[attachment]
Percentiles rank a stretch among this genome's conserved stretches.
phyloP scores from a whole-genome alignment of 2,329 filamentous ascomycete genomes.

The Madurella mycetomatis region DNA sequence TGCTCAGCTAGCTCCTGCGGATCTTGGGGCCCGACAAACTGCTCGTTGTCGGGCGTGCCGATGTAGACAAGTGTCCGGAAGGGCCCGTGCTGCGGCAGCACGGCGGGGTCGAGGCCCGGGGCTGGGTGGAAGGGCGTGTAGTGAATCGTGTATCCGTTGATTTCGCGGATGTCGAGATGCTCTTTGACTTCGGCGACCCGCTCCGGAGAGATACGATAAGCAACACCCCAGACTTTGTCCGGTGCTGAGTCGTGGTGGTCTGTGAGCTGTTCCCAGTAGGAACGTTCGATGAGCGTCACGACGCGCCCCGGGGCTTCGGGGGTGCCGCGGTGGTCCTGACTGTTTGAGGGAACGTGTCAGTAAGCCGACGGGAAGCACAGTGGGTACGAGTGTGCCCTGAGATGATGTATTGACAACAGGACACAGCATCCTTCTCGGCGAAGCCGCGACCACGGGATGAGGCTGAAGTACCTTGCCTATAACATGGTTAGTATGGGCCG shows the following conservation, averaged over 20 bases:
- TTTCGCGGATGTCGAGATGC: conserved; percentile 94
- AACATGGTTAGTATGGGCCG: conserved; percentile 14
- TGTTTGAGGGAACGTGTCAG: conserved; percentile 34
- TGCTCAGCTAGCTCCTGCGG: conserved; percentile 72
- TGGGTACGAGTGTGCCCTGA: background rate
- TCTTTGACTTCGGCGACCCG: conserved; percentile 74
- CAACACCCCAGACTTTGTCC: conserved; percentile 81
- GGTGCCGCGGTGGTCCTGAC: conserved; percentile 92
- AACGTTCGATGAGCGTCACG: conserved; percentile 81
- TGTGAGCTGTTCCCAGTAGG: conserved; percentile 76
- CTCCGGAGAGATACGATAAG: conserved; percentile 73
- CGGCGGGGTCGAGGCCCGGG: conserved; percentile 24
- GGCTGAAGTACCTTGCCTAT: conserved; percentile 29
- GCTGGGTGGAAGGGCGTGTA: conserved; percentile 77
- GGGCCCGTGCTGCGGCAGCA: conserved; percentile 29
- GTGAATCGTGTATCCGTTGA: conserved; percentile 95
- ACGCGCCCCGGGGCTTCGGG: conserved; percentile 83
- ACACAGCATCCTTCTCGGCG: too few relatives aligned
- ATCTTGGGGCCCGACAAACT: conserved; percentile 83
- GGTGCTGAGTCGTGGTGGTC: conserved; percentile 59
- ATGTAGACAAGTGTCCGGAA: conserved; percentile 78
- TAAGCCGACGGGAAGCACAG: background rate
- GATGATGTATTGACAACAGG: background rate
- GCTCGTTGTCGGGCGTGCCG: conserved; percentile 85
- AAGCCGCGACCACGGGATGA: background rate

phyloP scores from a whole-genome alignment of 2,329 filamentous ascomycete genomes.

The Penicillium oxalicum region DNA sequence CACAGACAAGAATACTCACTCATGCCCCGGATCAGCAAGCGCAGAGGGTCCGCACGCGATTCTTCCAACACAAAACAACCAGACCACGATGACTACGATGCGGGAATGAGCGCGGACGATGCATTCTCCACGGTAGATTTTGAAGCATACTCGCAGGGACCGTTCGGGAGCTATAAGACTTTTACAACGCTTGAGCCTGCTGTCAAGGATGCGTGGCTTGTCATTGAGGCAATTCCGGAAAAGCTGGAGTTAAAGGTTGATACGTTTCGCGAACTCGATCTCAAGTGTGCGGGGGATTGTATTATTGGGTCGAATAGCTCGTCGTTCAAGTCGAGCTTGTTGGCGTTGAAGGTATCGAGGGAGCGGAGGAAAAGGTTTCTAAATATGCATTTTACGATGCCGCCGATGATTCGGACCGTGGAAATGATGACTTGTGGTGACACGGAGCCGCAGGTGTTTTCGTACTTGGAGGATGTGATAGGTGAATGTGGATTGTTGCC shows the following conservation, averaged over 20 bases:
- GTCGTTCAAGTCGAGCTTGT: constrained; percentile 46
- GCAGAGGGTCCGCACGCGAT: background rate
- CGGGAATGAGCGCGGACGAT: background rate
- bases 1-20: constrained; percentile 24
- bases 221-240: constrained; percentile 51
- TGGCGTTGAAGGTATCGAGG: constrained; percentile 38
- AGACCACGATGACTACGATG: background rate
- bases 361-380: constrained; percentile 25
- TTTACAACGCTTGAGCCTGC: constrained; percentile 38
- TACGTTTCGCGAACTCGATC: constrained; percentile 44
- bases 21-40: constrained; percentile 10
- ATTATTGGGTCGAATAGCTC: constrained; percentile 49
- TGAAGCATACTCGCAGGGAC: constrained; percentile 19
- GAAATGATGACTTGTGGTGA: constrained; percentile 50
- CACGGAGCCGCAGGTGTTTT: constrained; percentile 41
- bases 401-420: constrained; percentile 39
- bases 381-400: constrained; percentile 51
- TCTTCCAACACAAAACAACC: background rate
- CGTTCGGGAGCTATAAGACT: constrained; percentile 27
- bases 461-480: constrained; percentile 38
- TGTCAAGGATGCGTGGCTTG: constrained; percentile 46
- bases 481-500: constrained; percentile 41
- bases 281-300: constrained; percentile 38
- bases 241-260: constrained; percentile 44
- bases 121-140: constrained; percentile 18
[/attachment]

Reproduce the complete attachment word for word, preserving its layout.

Percentiles rank a stretch among this genome's conserved stretches.
phyloP scores from a whole-genome alignment of 2,329 filamentous ascomycete genomes.

The Madurella mycetomatis region DNA sequence TGCTCAGCTAGCTCCTGCGGATCTTGGGGCCCGACAAACTGCTCGTTGTCGGGCGTGCCGATGTAGACAAGTGTCCGGAAGGGCCCGTGCTGCGGCAGCACGGCGGGGTCGAGGCCCGGGGCTGGGTGGAAGGGCGTGTAGTGAATCGTGTATCCGTTGATTTCGCGGATGTCGAGATGCTCTTTGACTTCGGCGACCCGCTCCGGAGAGATACGATAAGCAACACCCCAGACTTTGTCCGGTGCTGAGTCGTGGTGGTCTGTGAGCTGTTCCCAGTAGGAACGTTCGATGAGCGTCACGACGCGCCCCGGGGCTTCGGGGGTGCCGCGGTGGTCCTGACTGTTTGAGGGAACGTGTCAGTAAGCCGACGGGAAGCACAGTGGGTACGAGTGTGCCCTGAGATGATGTATTGACAACAGGACACAGCATCCTTCTCGGCGAAGCCGCGACCACGGGATGAGGCTGAAGTACCTTGCCTATAACATGGTTAGTATGGGCCG shows the following conservation, averaged over 20 bases:
- TTTCGCGGATGTCGAGATGC: conserved; percentile 94
- AACATGGTTAGTATGGGCCG: conserved; percentile 14
- TGTTTGAGGGAACGTGTCAG: conserved; percentile 34
- TGCTCAGCTAGCTCCTGCGG: conserved; percentile 72
- TGGGTACGAGTGTGCCCTGA: background rate
- TCTTTGACTTCGGCGACCCG: conserved; percentile 74
- CAACACCCCAGACTTTGTCC: conserved; percentile 81
- GGTGCCGCGGTGGTCCTGAC: conserved; percentile 92
- AACGTTCGATGAGCGTCACG: conserved; percentile 81
- TGTGAGCTGTTCCCAGTAGG: conserved; percentile 76
- CTCCGGAGAGATACGATAAG: conserved; percentile 73
- CGGCGGGGTCGAGGCCCGGG: conserved; percentile 24
- GGCTGAAGTACCTTGCCTAT: conserved; percentile 29
- GCTGGGTGGAAGGGCGTGTA: conserved; percentile 77
- GGGCCCGTGCTGCGGCAGCA: conserved; percentile 29
- GTGAATCGTGTATCCGTTGA: conserved; percentile 95
- ACGCGCCCCGGGGCTTCGGG: conserved; percentile 83
- ACACAGCATCCTTCTCGGCG: too few relatives aligned
- ATCTTGGGGCCCGACAAACT: conserved; percentile 83
- GGTGCTGAGTCGTGGTGGTC: conserved; percentile 59
- ATGTAGACAAGTGTCCGGAA: conserved; percentile 78
- TAAGCCGACGGGAAGCACAG: background rate
- GATGATGTATTGACAACAGG: background rate
- GCTCGTTGTCGGGCGTGCCG: conserved; percentile 85
- AAGCCGCGACCACGGGATGA: background rate

phyloP scores from a whole-genome alignment of 2,329 filamentous ascomycete genomes.

The Penicillium oxalicum region DNA sequence CACAGACAAGAATACTCACTCATGCCCCGGATCAGCAAGCGCAGAGGGTCCGCACGCGATTCTTCCAACACAAAACAACCAGACCACGATGACTACGATGCGGGAATGAGCGCGGACGATGCATTCTCCACGGTAGATTTTGAAGCATACTCGCAGGGACCGTTCGGGAGCTATAAGACTTTTACAACGCTTGAGCCTGCTGTCAAGGATGCGTGGCTTGTCATTGAGGCAATTCCGGAAAAGCTGGAGTTAAAGGTTGATACGTTTCGCGAACTCGATCTCAAGTGTGCGGGGGATTGTATTATTGGGTCGAATAGCTCGTCGTTCAAGTCGAGCTTGTTGGCGTTGAAGGTATCGAGGGAGCGGAGGAAAAGGTTTCTAAATATGCATTTTACGATGCCGCCGATGATTCGGACCGTGGAAATGATGACTTGTGGTGACACGGAGCCGCAGGTGTTTTCGTACTTGGAGGATGTGATAGGTGAATGTGGATTGTTGCC shows the following conservation, averaged over 20 bases:
- GTCGTTCAAGTCGAGCTTGT: constrained; percentile 46
- GCAGAGGGTCCGCACGCGAT: background rate
- CGGGAATGAGCGCGGACGAT: background rate
- bases 1-20: constrained; percentile 24
- bases 221-240: constrained; percentile 51
- TGGCGTTGAAGGTATCGAGG: constrained; percentile 38
- AGACCACGATGACTACGATG: background rate
- bases 361-380: constrained; percentile 25
- TTTACAACGCTTGAGCCTGC: constrained; percentile 38
- TACGTTTCGCGAACTCGATC: constrained; percentile 44
- bases 21-40: constrained; percentile 10
- ATTATTGGGTCGAATAGCTC: constrained; percentile 49
- TGAAGCATACTCGCAGGGAC: constrained; percentile 19
- GAAATGATGACTTGTGGTGA: constrained; percentile 50
- CACGGAGCCGCAGGTGTTTT: constrained; percentile 41
- bases 401-420: constrained; percentile 39
- bases 381-400: constrained; percentile 51
- TCTTCCAACACAAAACAACC: background rate
- CGTTCGGGAGCTATAAGACT: constrained; percentile 27
- bases 461-480: constrained; percentile 38
- TGTCAAGGATGCGTGGCTTG: constrained; percentile 46
- bases 481-500: constrained; percentile 41
- bases 281-300: constrained; percentile 38
- bases 241-260: constrained; percentile 44
- bases 121-140: constrained; percentile 18